Eating This One Thing at a Barbecue Could Increase Your Cancer Risk, Study Says
This popular summer fare could be a greater threat to your wellbeing than you realize, experts say.
Barbecues are every bit as much a summer staple as trips to the beach, with countless families and friends gathering for cookouts on warm weekends every year. Unfortunately, there's one barbecue staple that could be putting your health at risk—and we're not just talking about that questionable potato salad that's been sitting in the sun for hours. If you want to protect your health and wellbeing this summer, you'd be wise to steer clear of this classic cookout dish. Read on to discover which popular food could potentially increase your cancer risk.
If you're eating well-done meats, your cancer risk may rise.
If you think cooking a steak until it's nearly blackened is practically a crime, your aversion to well-done meat may actually be protecting your health. According to a 2009 review of research published in the journal Nutrition and Cancer, cooked meats contain heterocyclic amines (HCAs), compounds that have been linked to breast, colorectal, and prostate cancers.
High-heat cooking, like grilling, can increase the expression of HCAs in meat, as can cooking meat until it's particularly well-done. According to the review's authors, the research they examined confirmed that, "Exposure to HCAs through consumption of well-done meat may increase the risk of certain cancer in humans."
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Undercooked meat may increase your risk of a rare cancer, too.
Unfortunately, eating your meat on the rare side may increase your risk of another serious health issue—and it's not just food poisoning you have to worry about. According to a 2021 study published in the International Journal of Cancer, toxoplasma gondii, a bacterium that can be contracted through the consumption of undercooked meat, may have a link to a rare form of brain cancer.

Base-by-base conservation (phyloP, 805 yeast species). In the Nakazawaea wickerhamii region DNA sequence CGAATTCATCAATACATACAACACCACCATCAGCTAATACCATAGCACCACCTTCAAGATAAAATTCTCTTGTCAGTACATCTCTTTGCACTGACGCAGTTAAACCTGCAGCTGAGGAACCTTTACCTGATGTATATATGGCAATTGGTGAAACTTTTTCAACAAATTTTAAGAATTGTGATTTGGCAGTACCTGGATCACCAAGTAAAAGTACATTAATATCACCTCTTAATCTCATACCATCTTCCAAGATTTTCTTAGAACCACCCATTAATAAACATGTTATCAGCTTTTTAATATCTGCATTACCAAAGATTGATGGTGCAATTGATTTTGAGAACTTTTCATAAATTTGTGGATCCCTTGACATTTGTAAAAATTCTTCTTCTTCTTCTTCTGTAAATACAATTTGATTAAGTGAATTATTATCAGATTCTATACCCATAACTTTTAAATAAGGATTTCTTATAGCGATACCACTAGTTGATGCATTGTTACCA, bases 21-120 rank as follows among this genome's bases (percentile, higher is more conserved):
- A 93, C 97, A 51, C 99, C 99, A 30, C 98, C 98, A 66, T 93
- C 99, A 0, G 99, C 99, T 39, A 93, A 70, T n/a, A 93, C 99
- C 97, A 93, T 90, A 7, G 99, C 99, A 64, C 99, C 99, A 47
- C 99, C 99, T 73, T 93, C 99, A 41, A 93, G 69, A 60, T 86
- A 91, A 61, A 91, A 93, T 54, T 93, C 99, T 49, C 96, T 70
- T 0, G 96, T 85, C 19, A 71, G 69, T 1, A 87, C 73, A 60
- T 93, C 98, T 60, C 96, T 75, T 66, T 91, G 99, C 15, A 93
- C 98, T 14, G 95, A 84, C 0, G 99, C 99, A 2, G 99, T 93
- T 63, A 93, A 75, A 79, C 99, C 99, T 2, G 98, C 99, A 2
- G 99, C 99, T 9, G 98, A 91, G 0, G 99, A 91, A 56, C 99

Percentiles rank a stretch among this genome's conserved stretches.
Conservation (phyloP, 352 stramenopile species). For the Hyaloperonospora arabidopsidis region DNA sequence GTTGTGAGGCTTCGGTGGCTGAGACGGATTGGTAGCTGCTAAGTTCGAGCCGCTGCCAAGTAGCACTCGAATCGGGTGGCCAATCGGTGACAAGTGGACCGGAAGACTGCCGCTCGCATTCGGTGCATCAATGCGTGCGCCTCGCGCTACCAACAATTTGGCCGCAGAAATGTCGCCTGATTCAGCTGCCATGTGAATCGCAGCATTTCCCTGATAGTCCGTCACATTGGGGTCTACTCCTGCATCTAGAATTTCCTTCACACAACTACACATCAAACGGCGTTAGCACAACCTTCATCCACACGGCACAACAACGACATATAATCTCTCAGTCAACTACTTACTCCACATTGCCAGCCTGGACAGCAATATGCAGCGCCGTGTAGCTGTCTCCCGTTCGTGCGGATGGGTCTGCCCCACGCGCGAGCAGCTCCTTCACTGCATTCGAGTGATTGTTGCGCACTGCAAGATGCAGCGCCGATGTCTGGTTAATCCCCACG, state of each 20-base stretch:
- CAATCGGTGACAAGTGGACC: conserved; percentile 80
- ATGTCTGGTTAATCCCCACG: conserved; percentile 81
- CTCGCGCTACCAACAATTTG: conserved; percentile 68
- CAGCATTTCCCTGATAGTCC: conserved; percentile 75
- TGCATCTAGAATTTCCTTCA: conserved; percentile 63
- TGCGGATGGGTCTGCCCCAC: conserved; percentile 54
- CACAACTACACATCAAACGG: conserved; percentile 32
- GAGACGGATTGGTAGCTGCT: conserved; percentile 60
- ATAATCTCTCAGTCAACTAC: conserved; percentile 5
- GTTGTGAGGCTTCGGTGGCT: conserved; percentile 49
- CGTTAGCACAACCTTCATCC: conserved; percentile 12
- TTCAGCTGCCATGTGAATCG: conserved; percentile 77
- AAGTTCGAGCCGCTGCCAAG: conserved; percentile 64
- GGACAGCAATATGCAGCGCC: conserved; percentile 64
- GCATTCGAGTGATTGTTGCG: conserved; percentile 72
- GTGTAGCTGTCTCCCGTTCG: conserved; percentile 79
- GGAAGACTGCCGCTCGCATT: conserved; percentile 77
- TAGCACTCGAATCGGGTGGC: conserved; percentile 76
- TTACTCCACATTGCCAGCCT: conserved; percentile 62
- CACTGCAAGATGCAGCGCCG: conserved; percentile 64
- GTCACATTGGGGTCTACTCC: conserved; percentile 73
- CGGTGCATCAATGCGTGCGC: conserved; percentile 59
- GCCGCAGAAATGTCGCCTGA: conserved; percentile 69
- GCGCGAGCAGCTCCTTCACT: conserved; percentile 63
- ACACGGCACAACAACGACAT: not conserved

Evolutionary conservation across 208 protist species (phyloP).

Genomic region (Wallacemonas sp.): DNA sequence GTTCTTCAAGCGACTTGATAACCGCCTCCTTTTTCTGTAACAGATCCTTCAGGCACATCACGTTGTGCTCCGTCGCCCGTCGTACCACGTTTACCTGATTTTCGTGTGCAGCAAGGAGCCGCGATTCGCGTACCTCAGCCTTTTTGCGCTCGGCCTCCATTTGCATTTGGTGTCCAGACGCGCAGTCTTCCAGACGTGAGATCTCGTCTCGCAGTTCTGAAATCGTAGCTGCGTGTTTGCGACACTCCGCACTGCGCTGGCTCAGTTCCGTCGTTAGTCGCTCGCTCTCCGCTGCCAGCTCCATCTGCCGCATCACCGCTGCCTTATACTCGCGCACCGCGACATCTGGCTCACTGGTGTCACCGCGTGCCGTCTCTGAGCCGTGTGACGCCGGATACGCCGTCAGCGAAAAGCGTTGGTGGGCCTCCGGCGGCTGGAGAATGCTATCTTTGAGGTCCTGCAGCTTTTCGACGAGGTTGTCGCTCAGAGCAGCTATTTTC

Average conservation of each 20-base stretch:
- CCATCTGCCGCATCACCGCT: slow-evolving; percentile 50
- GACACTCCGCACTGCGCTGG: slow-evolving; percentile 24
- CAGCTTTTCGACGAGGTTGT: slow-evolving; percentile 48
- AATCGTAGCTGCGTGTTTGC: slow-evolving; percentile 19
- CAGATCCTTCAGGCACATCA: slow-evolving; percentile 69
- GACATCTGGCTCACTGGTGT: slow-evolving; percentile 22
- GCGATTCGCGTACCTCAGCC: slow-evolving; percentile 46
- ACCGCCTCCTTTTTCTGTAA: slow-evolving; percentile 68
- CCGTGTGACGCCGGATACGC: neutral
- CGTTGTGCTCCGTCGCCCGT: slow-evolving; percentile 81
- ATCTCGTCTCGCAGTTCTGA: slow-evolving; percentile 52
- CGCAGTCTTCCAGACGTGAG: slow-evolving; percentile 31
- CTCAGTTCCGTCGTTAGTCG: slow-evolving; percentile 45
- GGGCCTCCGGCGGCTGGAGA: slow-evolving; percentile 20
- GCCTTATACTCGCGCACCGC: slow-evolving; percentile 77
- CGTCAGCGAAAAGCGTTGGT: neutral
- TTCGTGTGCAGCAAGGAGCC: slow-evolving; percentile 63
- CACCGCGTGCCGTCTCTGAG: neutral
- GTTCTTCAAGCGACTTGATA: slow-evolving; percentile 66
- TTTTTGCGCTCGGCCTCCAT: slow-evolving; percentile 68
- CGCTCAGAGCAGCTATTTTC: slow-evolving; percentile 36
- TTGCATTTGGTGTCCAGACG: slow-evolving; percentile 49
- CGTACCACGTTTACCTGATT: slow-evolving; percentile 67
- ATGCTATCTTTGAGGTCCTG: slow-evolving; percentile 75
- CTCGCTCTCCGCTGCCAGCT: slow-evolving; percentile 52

The study's authors found that, among a group of adult study subjects, those who had glioma, a rare form of brain cancer, were also more likely to have toxoplasma gondii antibodies, indicating they'd been infected by the bacterium at some point. However, the study's authors noted that this did not necessarily indicate a strict causality, and the relationship between the bacterium and the cancer should be studied further.
A food thermometer can help you avoid these risks.
If you want to ensure that the meat you're eating is a suitable temperature for consumption, eyeballing your dish simply won't cut it.
The United States Department of Agriculture (USDA) recommends cooking poultry to 165 degrees Fahrenheit (F); cooking beef, lamb, pork, and veal chops, roasts, and steaks to 145 F; cooking ground beef, lamb, pork, and veal to 160 F; cooking fish to 145 F; and cooking eggs to 160 F. A reliable food thermometer is the best way to accurately gauge how hot your food is.
Follow the two-hour rule when you're out.
While warm weather may feel pleasant, it can also encourage the rapid growth of dangerous bacteria in your food. If you're out on a hot day, the USDA recommends keeping your hot food in containers that keep it hot and keep your cold food on ice, ensuring that you refrigerate it or dispose of it within two hours.
If the day is 90 F or above, pathogenic bacteria can increase rapidly in a short period of time, so at these temperatures, your food is only safe to eat during a one hour window, the USDA warns.